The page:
So if it isn’t a talent issue, then what is it? Coaching? Team composition? Player mismanagement?
Well, put frankly; yes, yes and yes.
There is plenty of evidence that Dwane Casey isn’t the coach who will turn the Raptors into champions, not the least of which is their recent playoff embarrassment, but I won’t focus on those in this examination.
I do think Casey has flaws, but I also don’t think they are hideous enough they can’t be hidden with a little concealer (talent). I’m fine with the Raptors bringing him back for the 2015-2016 season.
I also believe there was a fair share of player mismanagement last season that facilitated their demise. Lowry looked beaten into the ground by the time the playoffs rolled around, and had the Raptors put a little less effort into making him an All-Star earlier in the season, they might have had a much different point guard when it truly mattered. But I’ll give the Raptors’ coaches and front office the benefit on this as well that they learned their lesson.
To me, the biggest culprit of their colossal playoff failure was simply their talent composition.
Where Do They Go Now?
First and foremost, the Raptors need to add some defensive toughness into their lineup, especially on the perimeter.
Out of all the players who become free agents this summer, there is one name that simply oozes with defensive tenacity and violence — Patrick Beverley.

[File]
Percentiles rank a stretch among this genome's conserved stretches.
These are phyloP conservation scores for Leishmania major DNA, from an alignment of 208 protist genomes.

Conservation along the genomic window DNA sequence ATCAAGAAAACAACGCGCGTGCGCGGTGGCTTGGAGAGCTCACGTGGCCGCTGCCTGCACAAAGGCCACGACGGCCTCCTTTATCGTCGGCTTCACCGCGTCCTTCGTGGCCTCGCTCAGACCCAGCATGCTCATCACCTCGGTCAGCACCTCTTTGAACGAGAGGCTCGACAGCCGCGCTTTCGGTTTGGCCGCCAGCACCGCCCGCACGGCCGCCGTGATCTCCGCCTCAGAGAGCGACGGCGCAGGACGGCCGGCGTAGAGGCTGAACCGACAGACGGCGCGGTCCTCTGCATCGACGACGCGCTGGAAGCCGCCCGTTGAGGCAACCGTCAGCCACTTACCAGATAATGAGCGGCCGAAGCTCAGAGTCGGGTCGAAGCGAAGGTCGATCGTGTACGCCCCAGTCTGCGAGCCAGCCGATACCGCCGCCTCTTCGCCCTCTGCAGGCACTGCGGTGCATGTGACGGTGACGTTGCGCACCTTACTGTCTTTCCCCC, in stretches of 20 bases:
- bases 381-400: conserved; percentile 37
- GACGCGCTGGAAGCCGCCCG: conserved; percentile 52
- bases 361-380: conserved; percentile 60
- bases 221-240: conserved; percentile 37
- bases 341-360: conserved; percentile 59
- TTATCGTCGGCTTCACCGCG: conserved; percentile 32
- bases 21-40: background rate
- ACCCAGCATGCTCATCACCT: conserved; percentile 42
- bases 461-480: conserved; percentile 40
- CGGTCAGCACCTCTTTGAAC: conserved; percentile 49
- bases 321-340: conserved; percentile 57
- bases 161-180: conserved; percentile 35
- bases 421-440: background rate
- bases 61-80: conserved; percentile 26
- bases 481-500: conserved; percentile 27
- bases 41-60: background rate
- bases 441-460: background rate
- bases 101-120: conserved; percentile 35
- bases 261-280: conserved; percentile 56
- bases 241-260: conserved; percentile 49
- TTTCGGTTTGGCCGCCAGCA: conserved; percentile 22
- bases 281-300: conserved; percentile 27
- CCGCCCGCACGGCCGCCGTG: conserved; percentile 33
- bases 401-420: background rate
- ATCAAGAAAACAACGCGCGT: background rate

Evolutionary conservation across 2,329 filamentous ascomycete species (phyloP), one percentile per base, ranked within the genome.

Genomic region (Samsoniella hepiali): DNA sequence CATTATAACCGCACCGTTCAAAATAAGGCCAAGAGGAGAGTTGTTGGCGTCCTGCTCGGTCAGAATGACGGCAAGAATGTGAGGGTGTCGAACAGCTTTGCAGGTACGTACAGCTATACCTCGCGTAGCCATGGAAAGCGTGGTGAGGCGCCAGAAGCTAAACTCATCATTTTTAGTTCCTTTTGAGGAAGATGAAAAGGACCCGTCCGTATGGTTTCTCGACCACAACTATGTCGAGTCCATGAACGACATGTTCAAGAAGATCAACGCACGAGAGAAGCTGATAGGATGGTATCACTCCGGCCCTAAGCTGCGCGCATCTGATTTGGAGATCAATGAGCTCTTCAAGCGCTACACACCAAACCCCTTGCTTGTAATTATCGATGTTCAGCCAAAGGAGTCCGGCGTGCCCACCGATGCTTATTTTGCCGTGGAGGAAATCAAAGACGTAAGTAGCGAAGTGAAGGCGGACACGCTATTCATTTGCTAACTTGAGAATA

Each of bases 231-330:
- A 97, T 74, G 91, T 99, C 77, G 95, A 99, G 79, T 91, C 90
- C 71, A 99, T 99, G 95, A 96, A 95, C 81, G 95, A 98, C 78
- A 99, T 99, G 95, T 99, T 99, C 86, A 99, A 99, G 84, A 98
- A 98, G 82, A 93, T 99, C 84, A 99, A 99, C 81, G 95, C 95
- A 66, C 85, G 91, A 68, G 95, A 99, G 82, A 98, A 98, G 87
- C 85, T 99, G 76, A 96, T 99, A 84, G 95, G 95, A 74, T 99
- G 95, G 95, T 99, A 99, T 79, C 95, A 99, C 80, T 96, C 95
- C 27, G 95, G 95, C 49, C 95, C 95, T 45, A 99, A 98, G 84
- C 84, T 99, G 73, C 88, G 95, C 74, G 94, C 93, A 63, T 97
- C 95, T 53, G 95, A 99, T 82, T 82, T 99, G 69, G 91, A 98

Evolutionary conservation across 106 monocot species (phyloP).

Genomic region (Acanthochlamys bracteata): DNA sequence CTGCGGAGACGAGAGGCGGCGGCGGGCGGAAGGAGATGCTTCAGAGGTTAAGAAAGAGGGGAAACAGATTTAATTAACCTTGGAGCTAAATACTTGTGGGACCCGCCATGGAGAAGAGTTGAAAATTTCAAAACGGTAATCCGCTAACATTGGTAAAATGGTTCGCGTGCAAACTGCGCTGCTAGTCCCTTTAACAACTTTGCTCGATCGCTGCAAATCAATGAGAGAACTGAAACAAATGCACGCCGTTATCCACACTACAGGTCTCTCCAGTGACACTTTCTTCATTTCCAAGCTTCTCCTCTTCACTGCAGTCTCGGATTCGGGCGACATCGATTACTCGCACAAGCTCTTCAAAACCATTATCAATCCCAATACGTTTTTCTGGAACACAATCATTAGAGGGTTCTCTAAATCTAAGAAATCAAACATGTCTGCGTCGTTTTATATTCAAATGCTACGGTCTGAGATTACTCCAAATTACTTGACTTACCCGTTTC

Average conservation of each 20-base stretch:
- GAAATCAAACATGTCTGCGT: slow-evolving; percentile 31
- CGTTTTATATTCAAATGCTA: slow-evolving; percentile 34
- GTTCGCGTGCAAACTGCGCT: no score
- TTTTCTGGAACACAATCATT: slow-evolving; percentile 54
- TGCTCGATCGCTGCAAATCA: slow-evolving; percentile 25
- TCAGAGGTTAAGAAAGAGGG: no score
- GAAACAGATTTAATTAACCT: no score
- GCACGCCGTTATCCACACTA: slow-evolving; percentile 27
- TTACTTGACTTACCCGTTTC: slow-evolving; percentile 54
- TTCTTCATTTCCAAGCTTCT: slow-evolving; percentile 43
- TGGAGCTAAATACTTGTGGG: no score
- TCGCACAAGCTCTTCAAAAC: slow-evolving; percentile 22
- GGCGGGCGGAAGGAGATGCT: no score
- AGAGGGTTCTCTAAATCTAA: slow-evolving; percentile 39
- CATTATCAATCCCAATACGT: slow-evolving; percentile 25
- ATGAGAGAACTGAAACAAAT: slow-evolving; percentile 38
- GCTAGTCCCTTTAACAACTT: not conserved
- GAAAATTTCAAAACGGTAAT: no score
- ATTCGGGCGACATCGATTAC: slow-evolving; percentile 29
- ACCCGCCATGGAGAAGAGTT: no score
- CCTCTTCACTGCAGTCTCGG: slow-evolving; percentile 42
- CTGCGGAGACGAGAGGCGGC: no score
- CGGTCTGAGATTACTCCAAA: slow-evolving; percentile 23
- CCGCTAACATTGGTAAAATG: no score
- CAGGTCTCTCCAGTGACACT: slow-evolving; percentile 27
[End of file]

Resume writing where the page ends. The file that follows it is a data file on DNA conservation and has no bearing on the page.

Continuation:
Beverley is a lot like Liam Neeson in the Taken series. He possesses a very particular set of skills–skills that make him a nightmare for people like you. Now, of course “people like you” in this context are opposing guards, and his “particular set of skills” is his unrelenting defensive presence.
But these are all qualities that the Raptors would greatly benefit from, and I think they should seriously consider going fairly hard after him in the offseason with the “easier path to finals is in the east” routine. I also think it would be okay for the Raptors to slightly overpay for him. I think Beverley has probably made himself a $5 million per year type of player, but to get him for $6 or $7 million wouldn’t be the end of the world either.
That would potentially create a logjam in the rotational backcourt with Vasquez and Lou Williams, but I would also argue that the Raptors shouldn’t be so gung-ho in their desires to bring Lou back. I really enjoy his game, but he doesn’t exactly exude the type of qualities I think this Raptors team desperately needs.
Assuming for a second they brought in Beverley on a $7 million deal, that would put their total salary at around $55 million, $12 under the projected cap and $26 million under the luxury tax. That’s quite a bit of cash to take a serious run at some quality players to solidify their frontcourt.